Character vs. Plot

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Character vs. Plot

What's more important in a good script, the characters or the plot? That's like asking which came first, the chicken or the egg. In the best stories, characters and plot are solidly intertwined. Story events force a character to make decisions. And the decisions a character makes influence what happens in the story. They each drive the other. Ideally, your script will have both a riveting plot and three-dimensional characters we can care about.

That said, there is a difference between plot-driven and character-driven stories. The question is not so much which is more important, but what's the entry point into the story?

If you're writing a plot-driven story—an action film, a spy story, or a natural disaster movie—you probably have some idea of what is going to happen. The bad guys are going to steal a secret weapon and try to gain world domination. The question quickly turns to character. Who is the hero going to be? Who can stand up to these evil villains? And just how bad are the bad guys? What kind of people would do such a thing? For your plot-driven story to really resonate and become something special, you need compelling characters.

The same holds true if you're writing a character-driven story. The Painted Veil (novel by W. Somerset Maugham, screenplay by Ron Nyswaner) is about an English couple in a loveless marriage set in the 1920s. The wife is a selfish socialite and the husband a timid doctor. When he finds out she's having an affair, he gives her a choice that will change both of their lives forever: to face the scandal of divorce or follow him into the remote countryside where a cholera epidemic is raging. She chooses to follow him, and thus begins her transformation from spoiled brat to mature woman. The plot was triggered by a character's decision, but the main character's transformation was triggered by the plot. Had these two stayed at home, had nothing happened to shake them out of themselves, there'd be no story. When you start with character, the questions to ask are, "What can happen to this person to totally transform her? What situations will test her to the core? How can I exploit her worst fear? How can I threaten what's dearest to her?"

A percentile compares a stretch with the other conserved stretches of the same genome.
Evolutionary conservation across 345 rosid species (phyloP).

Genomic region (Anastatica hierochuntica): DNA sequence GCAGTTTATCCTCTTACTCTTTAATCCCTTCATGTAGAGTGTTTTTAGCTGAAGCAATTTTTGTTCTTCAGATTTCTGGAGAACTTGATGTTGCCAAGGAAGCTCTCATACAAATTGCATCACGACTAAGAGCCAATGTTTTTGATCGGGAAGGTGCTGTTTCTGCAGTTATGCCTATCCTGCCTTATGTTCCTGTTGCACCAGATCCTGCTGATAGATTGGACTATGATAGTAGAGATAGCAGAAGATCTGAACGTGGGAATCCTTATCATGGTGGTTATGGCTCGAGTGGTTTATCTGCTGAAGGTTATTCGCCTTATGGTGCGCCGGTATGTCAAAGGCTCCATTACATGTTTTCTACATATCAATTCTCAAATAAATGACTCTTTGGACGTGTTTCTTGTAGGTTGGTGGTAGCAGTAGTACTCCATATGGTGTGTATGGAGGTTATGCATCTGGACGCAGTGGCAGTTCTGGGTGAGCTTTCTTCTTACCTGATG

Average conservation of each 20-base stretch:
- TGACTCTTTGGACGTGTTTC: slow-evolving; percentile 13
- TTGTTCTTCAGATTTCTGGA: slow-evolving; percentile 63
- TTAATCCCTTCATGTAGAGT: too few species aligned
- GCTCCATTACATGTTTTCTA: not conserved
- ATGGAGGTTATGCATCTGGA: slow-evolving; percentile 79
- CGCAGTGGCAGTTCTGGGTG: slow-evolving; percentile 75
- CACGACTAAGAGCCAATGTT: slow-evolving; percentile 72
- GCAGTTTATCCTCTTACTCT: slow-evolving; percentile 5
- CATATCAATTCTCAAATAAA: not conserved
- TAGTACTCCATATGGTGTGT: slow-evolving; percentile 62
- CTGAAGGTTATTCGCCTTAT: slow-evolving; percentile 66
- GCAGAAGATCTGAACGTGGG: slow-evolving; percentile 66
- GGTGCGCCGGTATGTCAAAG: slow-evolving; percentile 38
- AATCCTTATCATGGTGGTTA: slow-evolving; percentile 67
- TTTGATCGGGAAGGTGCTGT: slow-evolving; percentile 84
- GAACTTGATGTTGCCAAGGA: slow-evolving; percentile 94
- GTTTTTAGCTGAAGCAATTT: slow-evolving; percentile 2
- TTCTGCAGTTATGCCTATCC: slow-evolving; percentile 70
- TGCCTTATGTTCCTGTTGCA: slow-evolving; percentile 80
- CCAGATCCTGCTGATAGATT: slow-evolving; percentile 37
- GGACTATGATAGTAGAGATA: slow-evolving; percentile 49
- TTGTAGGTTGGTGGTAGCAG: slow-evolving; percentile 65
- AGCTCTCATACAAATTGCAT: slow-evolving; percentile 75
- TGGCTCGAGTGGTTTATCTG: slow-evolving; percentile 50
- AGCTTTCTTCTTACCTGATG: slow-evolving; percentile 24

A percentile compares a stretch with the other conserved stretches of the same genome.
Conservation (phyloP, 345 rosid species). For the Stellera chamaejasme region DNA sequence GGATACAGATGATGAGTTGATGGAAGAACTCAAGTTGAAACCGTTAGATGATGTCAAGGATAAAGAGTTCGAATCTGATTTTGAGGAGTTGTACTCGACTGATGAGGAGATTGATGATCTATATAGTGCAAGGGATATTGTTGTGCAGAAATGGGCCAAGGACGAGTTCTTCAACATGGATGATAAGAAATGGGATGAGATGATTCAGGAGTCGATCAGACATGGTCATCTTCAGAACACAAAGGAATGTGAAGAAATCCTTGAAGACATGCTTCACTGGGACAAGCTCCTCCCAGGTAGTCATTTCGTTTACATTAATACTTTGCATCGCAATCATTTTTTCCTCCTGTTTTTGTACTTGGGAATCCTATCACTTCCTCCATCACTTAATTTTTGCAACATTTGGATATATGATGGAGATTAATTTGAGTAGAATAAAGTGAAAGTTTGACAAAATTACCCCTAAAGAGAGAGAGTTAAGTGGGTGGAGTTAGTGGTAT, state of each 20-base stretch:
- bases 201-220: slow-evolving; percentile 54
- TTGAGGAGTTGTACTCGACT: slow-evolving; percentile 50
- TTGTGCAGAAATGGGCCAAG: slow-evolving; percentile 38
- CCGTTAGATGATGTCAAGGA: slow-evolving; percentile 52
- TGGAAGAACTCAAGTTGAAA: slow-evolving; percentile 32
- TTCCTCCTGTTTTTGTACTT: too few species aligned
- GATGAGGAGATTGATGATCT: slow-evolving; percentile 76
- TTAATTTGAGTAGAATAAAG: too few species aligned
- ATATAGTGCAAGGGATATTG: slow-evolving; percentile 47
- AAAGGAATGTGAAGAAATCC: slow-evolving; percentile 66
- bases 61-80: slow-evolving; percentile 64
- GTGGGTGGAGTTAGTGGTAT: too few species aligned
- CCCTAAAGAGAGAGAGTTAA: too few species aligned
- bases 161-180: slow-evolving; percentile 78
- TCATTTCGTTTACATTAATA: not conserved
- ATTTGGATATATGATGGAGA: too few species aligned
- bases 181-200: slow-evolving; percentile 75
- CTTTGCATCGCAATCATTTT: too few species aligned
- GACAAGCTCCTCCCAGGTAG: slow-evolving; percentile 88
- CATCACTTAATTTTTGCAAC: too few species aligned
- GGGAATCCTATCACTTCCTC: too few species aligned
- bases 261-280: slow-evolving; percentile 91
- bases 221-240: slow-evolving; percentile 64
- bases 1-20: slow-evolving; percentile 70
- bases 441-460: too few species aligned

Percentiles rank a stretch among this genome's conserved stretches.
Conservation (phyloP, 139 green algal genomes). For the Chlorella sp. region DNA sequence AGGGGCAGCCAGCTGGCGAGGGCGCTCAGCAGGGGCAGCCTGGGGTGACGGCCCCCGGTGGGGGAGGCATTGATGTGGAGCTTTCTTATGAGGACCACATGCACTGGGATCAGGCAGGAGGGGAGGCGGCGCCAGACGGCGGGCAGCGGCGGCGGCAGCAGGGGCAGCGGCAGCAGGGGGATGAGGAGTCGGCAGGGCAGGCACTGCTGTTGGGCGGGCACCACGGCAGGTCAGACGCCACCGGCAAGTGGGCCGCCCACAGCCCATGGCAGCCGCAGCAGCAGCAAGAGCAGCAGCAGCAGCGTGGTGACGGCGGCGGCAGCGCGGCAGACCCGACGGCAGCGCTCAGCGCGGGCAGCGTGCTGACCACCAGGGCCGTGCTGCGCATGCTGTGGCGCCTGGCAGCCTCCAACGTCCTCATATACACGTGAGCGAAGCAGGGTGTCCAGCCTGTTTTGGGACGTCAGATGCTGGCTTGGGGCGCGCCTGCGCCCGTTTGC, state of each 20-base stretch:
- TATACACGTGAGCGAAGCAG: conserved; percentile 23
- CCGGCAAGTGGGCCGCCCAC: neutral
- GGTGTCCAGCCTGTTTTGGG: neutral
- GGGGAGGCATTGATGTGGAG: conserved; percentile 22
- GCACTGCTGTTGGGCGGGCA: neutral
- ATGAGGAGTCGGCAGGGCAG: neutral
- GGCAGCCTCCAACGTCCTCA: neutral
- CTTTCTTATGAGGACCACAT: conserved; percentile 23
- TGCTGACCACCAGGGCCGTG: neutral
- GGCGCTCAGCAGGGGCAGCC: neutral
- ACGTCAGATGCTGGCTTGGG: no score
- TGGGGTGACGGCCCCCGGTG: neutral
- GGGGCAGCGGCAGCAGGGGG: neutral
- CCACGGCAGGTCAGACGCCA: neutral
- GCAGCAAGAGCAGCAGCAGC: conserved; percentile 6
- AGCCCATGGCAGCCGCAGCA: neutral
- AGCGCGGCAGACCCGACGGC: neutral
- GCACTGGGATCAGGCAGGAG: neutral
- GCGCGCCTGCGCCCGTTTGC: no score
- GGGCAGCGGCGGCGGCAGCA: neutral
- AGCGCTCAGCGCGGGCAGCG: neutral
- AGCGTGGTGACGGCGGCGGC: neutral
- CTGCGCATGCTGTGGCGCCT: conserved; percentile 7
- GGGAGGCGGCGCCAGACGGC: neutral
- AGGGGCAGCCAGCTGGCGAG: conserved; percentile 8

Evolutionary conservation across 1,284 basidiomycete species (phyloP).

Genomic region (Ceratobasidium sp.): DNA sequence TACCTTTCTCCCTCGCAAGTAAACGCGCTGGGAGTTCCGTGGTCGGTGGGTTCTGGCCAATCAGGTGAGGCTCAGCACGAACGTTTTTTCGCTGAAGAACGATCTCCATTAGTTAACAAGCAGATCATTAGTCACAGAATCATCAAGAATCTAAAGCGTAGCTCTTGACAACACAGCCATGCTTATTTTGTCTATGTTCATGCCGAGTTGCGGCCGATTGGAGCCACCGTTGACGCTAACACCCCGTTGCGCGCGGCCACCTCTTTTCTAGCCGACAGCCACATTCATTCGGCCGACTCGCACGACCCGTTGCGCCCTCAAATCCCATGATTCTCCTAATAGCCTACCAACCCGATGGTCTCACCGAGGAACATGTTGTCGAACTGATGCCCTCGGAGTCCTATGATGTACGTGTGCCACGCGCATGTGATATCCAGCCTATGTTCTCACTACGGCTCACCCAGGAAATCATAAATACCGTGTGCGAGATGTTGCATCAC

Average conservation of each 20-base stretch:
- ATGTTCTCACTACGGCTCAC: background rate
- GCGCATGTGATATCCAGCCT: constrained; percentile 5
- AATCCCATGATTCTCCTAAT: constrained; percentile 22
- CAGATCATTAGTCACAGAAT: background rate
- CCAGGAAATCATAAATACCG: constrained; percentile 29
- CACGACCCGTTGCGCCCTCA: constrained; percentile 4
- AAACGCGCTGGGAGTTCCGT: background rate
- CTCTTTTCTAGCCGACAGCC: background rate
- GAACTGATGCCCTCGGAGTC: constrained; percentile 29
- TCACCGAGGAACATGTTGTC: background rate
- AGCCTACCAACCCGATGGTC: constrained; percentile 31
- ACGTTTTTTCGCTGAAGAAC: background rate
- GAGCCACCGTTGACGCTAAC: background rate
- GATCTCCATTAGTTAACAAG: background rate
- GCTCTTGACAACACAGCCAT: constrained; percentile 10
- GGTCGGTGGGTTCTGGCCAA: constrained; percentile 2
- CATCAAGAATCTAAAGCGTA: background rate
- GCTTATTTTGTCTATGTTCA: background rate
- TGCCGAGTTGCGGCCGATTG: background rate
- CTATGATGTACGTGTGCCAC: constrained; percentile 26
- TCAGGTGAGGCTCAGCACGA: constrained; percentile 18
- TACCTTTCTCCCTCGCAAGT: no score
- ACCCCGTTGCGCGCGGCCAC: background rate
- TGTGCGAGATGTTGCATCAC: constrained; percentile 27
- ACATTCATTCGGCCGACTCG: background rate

Focus exclusively on plot, and you'll end up with a formulaic story packed with action but performed by puppet-like characters. Focus exclusively on character, and you'll end up with a rambling, talky, pointless script. Whether your concept is character-driven (As Good as it Gets, Tootsie) or plot-driven (Alien, Titanic), remember that the best movies deliver both great plots and amazing characters.



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